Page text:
Friday, September 28, 2007

Two Single-Wing Teams Battle; Coach Hughes wins 100th

Milestone 100th victory a nail-biter for Long Reach coach Hughes
by andrew conrad


It took Long Reach coach Pete Hughes 25 years to get his first 99 wins as a head coach and it took him every bit of 48 minutes to get his 100th win Sept. 21 in a 7-6 victory over Centennial at home.

Centennial sophomore quarterback Greg Edmonds scored on the opening kickoff return, but a penalty for celebrating (it was the Eagles' first score of the season) left them with a difficult extra-point attempt, which was missed.

That one point made all the difference as Long Reach sophomore Kwasi Sarpong capped a long drive with a touchdown run in the second quarter, and Dele Ukim connected on the extra point to give Long Reach a 7-6 lead that would hold up for the entire second half.

"Centennial's very tough defensively, it was an exciting game," Hughes said. "We both run similar offenses, the single wing, so they see it in practice."

With only about 10 games per season, 100 wins has been quite a journey for Hughes. He played high school football for Woodlawn and was recruited by Valley City State in North Dakota.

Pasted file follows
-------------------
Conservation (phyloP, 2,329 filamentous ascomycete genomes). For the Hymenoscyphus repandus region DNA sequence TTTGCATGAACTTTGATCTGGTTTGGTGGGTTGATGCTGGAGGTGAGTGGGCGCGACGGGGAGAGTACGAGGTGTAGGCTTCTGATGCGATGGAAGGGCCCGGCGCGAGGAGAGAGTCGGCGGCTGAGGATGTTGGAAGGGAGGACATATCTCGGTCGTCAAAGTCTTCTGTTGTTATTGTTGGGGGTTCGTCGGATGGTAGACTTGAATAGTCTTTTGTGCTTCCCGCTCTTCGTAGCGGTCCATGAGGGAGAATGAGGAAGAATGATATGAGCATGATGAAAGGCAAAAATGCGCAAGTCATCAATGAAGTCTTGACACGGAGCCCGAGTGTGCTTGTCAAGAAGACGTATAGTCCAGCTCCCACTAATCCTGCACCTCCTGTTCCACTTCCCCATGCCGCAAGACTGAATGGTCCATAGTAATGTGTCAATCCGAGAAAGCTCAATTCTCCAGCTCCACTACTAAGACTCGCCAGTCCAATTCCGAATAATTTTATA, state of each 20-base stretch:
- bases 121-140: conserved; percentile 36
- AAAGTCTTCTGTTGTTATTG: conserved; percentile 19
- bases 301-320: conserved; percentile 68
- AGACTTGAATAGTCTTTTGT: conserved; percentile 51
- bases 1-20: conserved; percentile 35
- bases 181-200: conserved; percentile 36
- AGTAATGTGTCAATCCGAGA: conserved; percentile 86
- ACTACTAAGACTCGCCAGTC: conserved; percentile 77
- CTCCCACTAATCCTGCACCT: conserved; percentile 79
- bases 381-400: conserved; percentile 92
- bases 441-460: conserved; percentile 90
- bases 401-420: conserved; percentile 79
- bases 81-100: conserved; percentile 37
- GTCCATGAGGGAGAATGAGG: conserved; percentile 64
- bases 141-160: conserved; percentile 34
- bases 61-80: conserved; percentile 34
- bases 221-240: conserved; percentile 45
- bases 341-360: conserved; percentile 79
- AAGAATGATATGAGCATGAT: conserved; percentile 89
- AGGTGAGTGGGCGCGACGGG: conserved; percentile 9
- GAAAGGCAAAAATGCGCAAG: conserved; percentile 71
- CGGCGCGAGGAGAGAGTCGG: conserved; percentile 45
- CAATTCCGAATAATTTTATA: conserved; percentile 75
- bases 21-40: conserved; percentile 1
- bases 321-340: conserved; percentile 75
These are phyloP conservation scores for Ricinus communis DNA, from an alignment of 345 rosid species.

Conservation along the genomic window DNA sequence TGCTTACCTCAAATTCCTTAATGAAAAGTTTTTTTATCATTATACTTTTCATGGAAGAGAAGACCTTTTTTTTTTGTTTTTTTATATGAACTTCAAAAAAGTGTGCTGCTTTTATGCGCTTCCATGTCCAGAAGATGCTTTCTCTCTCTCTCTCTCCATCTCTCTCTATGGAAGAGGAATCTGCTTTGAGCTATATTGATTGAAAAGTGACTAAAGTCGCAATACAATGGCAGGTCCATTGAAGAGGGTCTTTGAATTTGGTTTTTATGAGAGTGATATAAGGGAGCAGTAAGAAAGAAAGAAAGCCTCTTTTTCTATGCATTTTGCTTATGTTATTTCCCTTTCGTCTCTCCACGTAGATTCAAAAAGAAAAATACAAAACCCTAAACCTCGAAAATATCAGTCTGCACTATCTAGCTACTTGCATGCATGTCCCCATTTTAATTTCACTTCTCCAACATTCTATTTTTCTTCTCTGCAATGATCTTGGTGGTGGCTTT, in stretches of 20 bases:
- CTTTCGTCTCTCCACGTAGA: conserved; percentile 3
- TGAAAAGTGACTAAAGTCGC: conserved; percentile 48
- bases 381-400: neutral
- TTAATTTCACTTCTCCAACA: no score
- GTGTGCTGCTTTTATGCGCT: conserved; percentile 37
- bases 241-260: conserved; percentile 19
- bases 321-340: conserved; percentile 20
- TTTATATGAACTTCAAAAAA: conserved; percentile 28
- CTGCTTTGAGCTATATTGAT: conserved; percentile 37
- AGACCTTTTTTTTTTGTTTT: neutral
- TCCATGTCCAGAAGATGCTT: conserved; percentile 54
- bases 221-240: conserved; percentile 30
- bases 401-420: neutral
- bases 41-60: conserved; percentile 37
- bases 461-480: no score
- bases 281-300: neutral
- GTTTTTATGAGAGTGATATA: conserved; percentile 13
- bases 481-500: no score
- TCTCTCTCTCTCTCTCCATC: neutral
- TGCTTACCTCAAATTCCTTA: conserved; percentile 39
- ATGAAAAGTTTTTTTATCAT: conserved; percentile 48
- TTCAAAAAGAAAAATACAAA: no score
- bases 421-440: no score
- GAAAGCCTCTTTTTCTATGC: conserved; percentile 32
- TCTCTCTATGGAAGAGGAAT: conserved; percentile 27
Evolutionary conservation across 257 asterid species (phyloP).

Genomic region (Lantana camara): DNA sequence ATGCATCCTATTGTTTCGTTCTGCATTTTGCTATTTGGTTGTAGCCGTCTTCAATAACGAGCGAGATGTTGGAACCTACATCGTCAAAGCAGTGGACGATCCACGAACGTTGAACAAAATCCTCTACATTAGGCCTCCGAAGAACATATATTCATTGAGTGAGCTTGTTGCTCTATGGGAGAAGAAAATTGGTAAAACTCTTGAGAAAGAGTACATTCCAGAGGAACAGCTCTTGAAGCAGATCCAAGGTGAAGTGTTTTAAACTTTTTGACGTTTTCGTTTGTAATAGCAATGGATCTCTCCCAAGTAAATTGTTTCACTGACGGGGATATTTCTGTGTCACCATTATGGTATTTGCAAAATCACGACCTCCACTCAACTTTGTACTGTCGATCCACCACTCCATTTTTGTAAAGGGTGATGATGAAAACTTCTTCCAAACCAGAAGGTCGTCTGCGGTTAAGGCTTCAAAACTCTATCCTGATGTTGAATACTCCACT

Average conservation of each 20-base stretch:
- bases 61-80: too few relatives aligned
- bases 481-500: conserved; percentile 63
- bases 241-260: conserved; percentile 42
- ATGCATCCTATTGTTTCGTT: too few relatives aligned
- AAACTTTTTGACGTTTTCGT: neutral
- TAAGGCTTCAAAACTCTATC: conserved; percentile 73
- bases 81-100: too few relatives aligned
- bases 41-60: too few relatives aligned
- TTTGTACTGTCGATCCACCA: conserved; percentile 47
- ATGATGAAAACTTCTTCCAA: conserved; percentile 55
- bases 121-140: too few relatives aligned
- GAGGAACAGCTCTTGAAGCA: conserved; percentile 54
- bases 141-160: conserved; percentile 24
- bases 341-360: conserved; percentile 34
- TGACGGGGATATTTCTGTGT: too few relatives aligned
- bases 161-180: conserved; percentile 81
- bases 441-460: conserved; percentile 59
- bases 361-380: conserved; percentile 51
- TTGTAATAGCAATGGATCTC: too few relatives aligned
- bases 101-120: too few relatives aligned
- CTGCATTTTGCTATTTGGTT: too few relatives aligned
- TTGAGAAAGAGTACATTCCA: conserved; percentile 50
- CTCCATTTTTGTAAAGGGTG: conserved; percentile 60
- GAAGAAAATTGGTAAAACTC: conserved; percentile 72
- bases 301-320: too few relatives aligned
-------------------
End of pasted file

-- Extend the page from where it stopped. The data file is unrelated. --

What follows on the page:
There, he was named a National Association of Intercollegiate Athletics All-American defensive back in 1980, when the Vikings won the conference championship and their opening game of the NAIA playoffs.

Hughes is second on the school's career interception return yard list, with 144 on 13 interceptions (fourth all-time), and made 267 total tackles (seventh all-time).

After graduating, he became head coach at Finley-Sharon in 1983, where he went 22-6 and led the Spartans to a regional championship, a performance that earned him North Dakota Coach of the Year honors in 1985. Hughes came home to Maryland in 1986 and was defensive coordinator at Hammond for 10 years before taking the head coaching job at Long Reach when it opened in 1997.

He is 78-38 with the Lightning.

"I was just happy to get (100) and have it behind me," Hughes said. "The kids didn't realize until I told them after the game. They were excited, and so was I."

E-mail Andrew Conrad at Andrew


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